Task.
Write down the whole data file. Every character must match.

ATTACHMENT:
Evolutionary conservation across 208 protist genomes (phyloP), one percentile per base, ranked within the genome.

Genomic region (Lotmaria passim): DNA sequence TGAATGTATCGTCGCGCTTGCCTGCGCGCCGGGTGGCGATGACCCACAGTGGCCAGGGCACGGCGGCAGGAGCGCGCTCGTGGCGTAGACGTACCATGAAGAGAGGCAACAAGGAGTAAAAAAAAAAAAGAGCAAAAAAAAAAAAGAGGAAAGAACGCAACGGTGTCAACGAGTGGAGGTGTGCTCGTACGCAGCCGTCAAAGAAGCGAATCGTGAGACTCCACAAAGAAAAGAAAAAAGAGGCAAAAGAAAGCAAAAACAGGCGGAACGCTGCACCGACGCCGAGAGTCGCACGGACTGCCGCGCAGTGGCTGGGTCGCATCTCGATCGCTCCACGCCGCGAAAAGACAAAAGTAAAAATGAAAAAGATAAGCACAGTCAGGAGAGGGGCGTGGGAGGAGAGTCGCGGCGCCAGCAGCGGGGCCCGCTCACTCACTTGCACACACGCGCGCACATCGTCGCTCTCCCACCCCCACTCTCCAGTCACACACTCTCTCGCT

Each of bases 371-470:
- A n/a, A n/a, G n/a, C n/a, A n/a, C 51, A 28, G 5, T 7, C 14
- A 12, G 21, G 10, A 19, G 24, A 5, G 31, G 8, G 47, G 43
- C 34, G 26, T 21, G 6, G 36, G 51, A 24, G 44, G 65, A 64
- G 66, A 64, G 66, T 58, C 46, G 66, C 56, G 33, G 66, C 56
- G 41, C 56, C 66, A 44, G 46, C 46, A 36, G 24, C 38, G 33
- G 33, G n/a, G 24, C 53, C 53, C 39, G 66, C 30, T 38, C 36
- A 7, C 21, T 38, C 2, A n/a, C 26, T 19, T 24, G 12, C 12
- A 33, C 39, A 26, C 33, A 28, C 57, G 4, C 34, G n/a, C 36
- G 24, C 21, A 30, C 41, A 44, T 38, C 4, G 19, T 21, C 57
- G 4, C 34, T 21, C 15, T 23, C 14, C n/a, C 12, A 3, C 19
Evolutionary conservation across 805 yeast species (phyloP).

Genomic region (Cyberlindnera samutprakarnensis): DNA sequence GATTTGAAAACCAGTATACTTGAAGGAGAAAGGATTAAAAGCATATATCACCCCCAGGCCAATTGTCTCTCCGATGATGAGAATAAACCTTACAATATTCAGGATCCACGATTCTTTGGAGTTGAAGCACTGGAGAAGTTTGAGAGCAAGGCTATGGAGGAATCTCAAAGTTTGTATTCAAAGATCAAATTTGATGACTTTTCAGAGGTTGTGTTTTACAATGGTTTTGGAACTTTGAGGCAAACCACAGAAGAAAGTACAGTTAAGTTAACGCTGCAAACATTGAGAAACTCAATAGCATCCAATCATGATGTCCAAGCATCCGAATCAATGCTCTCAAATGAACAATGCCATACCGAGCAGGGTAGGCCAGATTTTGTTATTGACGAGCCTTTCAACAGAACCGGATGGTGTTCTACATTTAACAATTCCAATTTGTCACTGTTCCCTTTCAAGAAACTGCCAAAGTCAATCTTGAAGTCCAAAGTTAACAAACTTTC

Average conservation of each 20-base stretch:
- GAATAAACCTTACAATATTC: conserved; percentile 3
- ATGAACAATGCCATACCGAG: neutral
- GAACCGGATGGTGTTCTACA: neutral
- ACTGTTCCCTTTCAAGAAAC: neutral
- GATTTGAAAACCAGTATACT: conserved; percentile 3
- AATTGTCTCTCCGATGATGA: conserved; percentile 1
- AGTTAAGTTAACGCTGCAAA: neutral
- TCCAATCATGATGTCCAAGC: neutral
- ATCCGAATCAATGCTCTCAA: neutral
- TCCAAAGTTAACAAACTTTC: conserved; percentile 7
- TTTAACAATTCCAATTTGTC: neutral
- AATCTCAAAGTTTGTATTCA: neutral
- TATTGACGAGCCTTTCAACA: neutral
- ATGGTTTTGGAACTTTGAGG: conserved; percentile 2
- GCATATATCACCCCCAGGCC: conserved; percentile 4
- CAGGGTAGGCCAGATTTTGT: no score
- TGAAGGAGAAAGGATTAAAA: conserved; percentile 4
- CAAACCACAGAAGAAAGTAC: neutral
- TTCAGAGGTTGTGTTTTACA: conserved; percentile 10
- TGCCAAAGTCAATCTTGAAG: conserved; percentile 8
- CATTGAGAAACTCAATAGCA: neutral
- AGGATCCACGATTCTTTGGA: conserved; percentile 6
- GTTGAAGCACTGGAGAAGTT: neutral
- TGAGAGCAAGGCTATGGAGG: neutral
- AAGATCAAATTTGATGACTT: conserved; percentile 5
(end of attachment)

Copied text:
Evolutionary conservation across 208 protist genomes (phyloP), one percentile per base, ranked within the genome.

Genomic region (Lotmaria passim): DNA sequence TGAATGTATCGTCGCGCTTGCCTGCGCGCCGGGTGGCGATGACCCACAGTGGCCAGGGCACGGCGGCAGGAGCGCGCTCGTGGCGTAGACGTACCATGAAGAGAGGCAACAAGGAGTAAAAAAAAAAAAGAGCAAAAAAAAAAAAGAGGAAAGAACGCAACGGTGTCAACGAGTGGAGGTGTGCTCGTACGCAGCCGTCAAAGAAGCGAATCGTGAGACTCCACAAAGAAAAGAAAAAAGAGGCAAAAGAAAGCAAAAACAGGCGGAACGCTGCACCGACGCCGAGAGTCGCACGGACTGCCGCGCAGTGGCTGGGTCGCATCTCGATCGCTCCACGCCGCGAAAAGACAAAAGTAAAAATGAAAAAGATAAGCACAGTCAGGAGAGGGGCGTGGGAGGAGAGTCGCGGCGCCAGCAGCGGGGCCCGCTCACTCACTTGCACACACGCGCGCACATCGTCGCTCTCCCACCCCCACTCTCCAGTCACACACTCTCTCGCT

Each of bases 371-470:
- A n/a, A n/a, G n/a, C n/a, A n/a, C 51, A 28, G 5, T 7, C 14
- A 12, G 21, G 10, A 19, G 24, A 5, G 31, G 8, G 47, G 43
- C 34, G 26, T 21, G 6, G 36, G 51, A 24, G 44, G 65, A 64
- G 66, A 64, G 66, T 58, C 46, G 66, C 56, G 33, G 66, C 56
- G 41, C 56, C 66, A 44, G 46, C 46, A 36, G 24, C 38, G 33
- G 33, G n/a, G 24, C 53, C 53, C 39, G 66, C 30, T 38, C 36
- A 7, C 21, T 38, C 2, A n/a, C 26, T 19, T 24, G 12, C 12
- A 33, C 39, A 26, C 33, A 28, C 57, G 4, C 34, G n/a, C 36
- G 24, C 21, A 30, C 41, A 44, T 38, C 4, G 19, T 21, C 57
- G 4, C 34, T 21, C 15, T 23, C 14, C n/a, C 12, A 3, C 19
Evolutionary conservation across 805 yeast species (phyloP).

Genomic region (Cyberlindnera samutprakarnensis): DNA sequence GATTTGAAAACCAGTATACTTGAAGGAGAAAGGATTAAAAGCATATATCACCCCCAGGCCAATTGTCTCTCCGATGATGAGAATAAACCTTACAATATTCAGGATCCACGATTCTTTGGAGTTGAAGCACTGGAGAAGTTTGAGAGCAAGGCTATGGAGGAATCTCAAAGTTTGTATTCAAAGATCAAATTTGATGACTTTTCAGAGGTTGTGTTTTACAATGGTTTTGGAACTTTGAGGCAAACCACAGAAGAAAGTACAGTTAAGTTAACGCTGCAAACATTGAGAAACTCAATAGCATCCAATCATGATGTCCAAGCATCCGAATCAATGCTCTCAAATGAACAATGCCATACCGAGCAGGGTAGGCCAGATTTTGTTATTGACGAGCCTTTCAACAGAACCGGATGGTGTTCTACATTTAACAATTCCAATTTGTCACTGTTCCCTTTCAAGAAACTGCCAAAGTCAATCTTGAAGTCCAAAGTTAACAAACTTTC

Average conservation of each 20-base stretch:
- GAATAAACCTTACAATATTC: conserved; percentile 3
- ATGAACAATGCCATACCGAG: neutral
- GAACCGGATGGTGTTCTACA: neutral
- ACTGTTCCCTTTCAAGAAAC: neutral
- GATTTGAAAACCAGTATACT: conserved; percentile 3
- AATTGTCTCTCCGATGATGA: conserved; percentile 1
- AGTTAAGTTAACGCTGCAAA: neutral
- TCCAATCATGATGTCCAAGC: neutral
- ATCCGAATCAATGCTCTCAA: neutral
- TCCAAAGTTAACAAACTTTC: conserved; percentile 7
- TTTAACAATTCCAATTTGTC: neutral
- AATCTCAAAGTTTGTATTCA: neutral
- TATTGACGAGCCTTTCAACA: neutral
- ATGGTTTTGGAACTTTGAGG: conserved; percentile 2
- GCATATATCACCCCCAGGCC: conserved; percentile 4
- CAGGGTAGGCCAGATTTTGT: no score
- TGAAGGAGAAAGGATTAAAA: conserved; percentile 4
- CAAACCACAGAAGAAAGTAC: neutral
- TTCAGAGGTTGTGTTTTACA: conserved; percentile 10
- TGCCAAAGTCAATCTTGAAG: conserved; percentile 8
- CATTGAGAAACTCAATAGCA: neutral
- AGGATCCACGATTCTTTGGA: conserved; percentile 6
- GTTGAAGCACTGGAGAAGTT: neutral
- TGAGAGCAAGGCTATGGAGG: neutral
- AAGATCAAATTTGATGACTT: conserved; percentile 5